The front hall is filled with their wonderful collection of colorful art. An encaustic by Gina Louthian-Stanley reflects their love of blues and greens. A half bath with a black framed round mirror and walls tiled in gray and black is tucked back off the entrance hall. Going up the stairs, framed drawings of deer, from photographs captured on a wildlife camera, are replicated in pencil then overlayed in soft colors by South Carolina artist Madeleine Peck Wagner. A small house painted by artist Mark Shepheard welcomes at the top of the stairs. 

At the other end of the hall, a large map of the coast of Maine beckons visitors to take a closer look. Once a doorway to the second of two hall baths, this solid wall allows the primary bath to be more spacious and accessed from the primary bedroom. Renovating this bath was the first project Renee and Andrew tackled. The bath was redesigned to create a double shower. Tiled in black, white and gray it features a sleek hanging Italian vanity with sink. The British shower and sink hardware offer a unique modern touch. 

Combining the two small closets into one in the master bedroom allows for plenty of storage, and their beautiful wooden dressers fit nicely along the wall. The wall behind the bed is covered in a geometric patterned paper by Graham & Brown, a British wallpaper company. “We tried to blend the styles and honor both,” Andrew explains.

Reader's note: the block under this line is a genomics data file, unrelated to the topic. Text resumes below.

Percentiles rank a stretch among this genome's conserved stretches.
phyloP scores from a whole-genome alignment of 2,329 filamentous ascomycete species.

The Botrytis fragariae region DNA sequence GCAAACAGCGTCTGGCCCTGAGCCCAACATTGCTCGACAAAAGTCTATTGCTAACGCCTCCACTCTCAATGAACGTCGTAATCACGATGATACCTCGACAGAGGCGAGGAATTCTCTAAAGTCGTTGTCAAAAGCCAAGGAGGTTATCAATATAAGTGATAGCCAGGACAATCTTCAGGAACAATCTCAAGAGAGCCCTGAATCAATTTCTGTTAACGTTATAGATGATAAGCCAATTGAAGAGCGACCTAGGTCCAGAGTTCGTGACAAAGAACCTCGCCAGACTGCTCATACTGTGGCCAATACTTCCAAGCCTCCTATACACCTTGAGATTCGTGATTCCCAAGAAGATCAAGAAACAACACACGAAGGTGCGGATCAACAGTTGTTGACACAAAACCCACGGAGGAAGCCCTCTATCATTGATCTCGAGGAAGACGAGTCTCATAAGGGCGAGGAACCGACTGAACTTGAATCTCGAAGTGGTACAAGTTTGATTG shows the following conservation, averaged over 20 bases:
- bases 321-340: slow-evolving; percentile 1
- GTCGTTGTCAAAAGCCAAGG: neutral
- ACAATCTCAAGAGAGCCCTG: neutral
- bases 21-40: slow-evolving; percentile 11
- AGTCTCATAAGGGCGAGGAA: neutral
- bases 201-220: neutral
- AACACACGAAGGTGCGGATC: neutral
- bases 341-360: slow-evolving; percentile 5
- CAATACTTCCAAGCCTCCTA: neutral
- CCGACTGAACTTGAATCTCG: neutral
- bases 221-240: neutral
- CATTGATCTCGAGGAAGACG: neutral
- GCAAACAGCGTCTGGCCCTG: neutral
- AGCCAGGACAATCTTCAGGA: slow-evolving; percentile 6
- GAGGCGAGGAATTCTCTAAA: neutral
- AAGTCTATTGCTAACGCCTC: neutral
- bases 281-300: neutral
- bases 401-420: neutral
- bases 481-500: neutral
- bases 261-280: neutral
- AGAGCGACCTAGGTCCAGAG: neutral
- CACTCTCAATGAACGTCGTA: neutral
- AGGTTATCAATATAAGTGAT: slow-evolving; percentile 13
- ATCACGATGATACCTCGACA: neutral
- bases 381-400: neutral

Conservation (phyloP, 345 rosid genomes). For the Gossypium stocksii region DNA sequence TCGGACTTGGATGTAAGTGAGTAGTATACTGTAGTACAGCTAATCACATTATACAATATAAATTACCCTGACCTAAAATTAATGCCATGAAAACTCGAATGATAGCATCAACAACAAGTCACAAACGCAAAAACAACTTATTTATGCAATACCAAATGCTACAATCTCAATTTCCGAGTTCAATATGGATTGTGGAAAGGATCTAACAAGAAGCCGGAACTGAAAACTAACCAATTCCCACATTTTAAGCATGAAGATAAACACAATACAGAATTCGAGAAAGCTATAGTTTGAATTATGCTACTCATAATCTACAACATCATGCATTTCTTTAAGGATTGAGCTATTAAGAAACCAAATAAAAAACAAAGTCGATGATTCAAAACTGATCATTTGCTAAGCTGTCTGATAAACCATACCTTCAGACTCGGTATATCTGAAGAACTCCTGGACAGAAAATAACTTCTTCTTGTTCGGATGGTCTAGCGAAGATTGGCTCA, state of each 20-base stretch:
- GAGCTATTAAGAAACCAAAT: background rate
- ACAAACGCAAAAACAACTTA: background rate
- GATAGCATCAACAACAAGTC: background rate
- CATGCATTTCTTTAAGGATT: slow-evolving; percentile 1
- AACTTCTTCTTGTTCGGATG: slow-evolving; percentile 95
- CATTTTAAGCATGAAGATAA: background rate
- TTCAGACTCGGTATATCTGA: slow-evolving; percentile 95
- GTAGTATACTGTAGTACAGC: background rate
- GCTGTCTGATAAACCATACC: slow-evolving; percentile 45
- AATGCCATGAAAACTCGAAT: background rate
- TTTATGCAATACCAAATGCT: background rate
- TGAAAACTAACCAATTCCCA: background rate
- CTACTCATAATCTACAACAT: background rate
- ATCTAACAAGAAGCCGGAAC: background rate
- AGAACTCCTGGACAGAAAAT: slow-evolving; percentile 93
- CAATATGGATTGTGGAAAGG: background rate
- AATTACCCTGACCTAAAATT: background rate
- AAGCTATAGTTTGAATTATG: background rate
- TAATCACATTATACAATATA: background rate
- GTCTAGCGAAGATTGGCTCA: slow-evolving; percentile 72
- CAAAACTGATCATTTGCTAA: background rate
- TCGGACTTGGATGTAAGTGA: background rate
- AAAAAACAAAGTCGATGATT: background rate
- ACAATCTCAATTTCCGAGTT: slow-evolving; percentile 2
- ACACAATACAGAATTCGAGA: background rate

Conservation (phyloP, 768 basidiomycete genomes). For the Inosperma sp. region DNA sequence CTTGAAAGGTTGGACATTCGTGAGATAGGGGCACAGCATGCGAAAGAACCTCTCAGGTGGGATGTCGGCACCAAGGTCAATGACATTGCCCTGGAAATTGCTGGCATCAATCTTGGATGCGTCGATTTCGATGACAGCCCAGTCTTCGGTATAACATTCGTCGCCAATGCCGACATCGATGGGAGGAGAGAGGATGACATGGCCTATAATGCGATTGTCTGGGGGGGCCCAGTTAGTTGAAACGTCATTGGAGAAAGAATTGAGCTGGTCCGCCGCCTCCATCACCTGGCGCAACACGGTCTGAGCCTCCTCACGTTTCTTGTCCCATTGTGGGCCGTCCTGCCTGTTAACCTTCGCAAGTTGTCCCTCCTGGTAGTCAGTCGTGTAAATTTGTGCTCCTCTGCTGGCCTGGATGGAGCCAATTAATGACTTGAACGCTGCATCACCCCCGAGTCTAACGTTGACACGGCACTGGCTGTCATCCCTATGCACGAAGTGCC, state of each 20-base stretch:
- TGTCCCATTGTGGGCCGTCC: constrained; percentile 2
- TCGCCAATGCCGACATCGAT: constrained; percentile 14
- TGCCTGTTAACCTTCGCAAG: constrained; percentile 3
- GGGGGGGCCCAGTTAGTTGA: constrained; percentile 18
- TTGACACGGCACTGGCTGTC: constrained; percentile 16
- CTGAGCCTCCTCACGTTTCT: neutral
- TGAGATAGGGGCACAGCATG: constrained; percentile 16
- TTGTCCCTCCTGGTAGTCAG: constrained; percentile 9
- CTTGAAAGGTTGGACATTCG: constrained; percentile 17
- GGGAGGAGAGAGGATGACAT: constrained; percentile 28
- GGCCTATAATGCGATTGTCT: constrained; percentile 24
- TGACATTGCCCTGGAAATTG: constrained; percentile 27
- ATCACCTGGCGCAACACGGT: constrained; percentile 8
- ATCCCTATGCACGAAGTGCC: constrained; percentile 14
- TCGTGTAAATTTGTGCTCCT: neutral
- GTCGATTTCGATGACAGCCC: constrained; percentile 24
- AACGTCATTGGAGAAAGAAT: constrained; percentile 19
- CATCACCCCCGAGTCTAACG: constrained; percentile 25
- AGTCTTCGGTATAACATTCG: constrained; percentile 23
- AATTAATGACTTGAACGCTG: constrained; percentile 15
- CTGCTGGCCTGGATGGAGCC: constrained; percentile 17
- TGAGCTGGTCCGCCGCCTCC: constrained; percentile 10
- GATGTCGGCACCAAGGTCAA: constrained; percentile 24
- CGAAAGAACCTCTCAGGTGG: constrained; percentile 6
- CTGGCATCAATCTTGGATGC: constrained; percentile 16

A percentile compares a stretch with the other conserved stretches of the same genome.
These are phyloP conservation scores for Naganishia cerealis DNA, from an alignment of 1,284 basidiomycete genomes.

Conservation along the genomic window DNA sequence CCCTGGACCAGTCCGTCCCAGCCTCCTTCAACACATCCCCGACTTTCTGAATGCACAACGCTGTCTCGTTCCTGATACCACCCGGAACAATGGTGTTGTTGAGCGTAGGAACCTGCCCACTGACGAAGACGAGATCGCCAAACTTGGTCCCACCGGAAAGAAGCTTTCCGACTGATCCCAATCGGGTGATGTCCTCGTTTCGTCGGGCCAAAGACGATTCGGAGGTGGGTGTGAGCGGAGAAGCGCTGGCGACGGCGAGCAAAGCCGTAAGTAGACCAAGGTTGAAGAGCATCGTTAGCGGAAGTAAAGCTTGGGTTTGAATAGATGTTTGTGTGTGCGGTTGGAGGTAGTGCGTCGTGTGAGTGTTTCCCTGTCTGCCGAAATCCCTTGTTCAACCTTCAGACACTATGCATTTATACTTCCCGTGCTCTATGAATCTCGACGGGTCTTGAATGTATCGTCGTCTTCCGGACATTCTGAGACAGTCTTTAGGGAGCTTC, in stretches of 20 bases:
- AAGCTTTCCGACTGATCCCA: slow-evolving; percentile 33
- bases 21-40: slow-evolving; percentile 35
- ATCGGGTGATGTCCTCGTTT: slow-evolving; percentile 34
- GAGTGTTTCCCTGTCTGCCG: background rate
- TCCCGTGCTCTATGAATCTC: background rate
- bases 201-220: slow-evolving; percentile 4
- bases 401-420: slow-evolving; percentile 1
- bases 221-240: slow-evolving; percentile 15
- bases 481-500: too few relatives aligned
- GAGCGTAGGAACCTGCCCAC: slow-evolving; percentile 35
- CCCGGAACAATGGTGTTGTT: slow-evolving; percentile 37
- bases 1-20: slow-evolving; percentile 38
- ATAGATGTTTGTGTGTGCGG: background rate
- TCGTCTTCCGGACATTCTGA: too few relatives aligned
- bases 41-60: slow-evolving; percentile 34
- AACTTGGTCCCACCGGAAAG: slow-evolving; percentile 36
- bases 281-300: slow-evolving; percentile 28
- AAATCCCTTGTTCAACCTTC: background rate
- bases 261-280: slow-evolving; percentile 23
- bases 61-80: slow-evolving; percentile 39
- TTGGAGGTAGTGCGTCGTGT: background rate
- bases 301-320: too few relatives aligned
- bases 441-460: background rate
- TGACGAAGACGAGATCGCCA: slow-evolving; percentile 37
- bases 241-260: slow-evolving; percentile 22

Two more upstairs bedrooms have been carefully curated to reflect each child’s personality. The first is purposeful and full of order; a lovely quilt covered in birds rests on the bed. The other is warm and cozy with a white sheepskin tossed effortlessly over the lower bunk bed. A fourth bedroom is practical and includes an upstairs washer and dryer to keep the laundry task easy. There is still room for a guest bed and plenty of storage. 

The muslin (cream-colored) brick home with a full wrap-around porch is warm and inviting. The gardens still host many of the American boxwoods that Halsey Hill, the original owner, propagated and planted more than 60 years ago. Rumor has it that at one time, the Hills had 1,500 boxwoods growing in the garden. Renee laughs and explains that families still come for boxwood foliage to make wreaths. A tradition the Hills started continues with the home today. 

With the addition of Lenten roses, raised beds for vegetables and an herb garden off the kitchen, the grounds have evolved to suit the LeClair-Binks’ lifestyle. They built a large modern woodshed out of wood and steel to house wood for the fireplace as well as for the chic fire pit they bought for the patio. The stacked wood housed in the metal-and-wood frame creates an artful border on the side yard. They built long retaining walls along the side of the yard out of steel panels and wood edging that connects the modern farmhouse vibe inside and out. The porch and the patio work with the gardens that envelop this contemporary French farmhouse where Renee and Andrew created wonderful vignettes for work and play.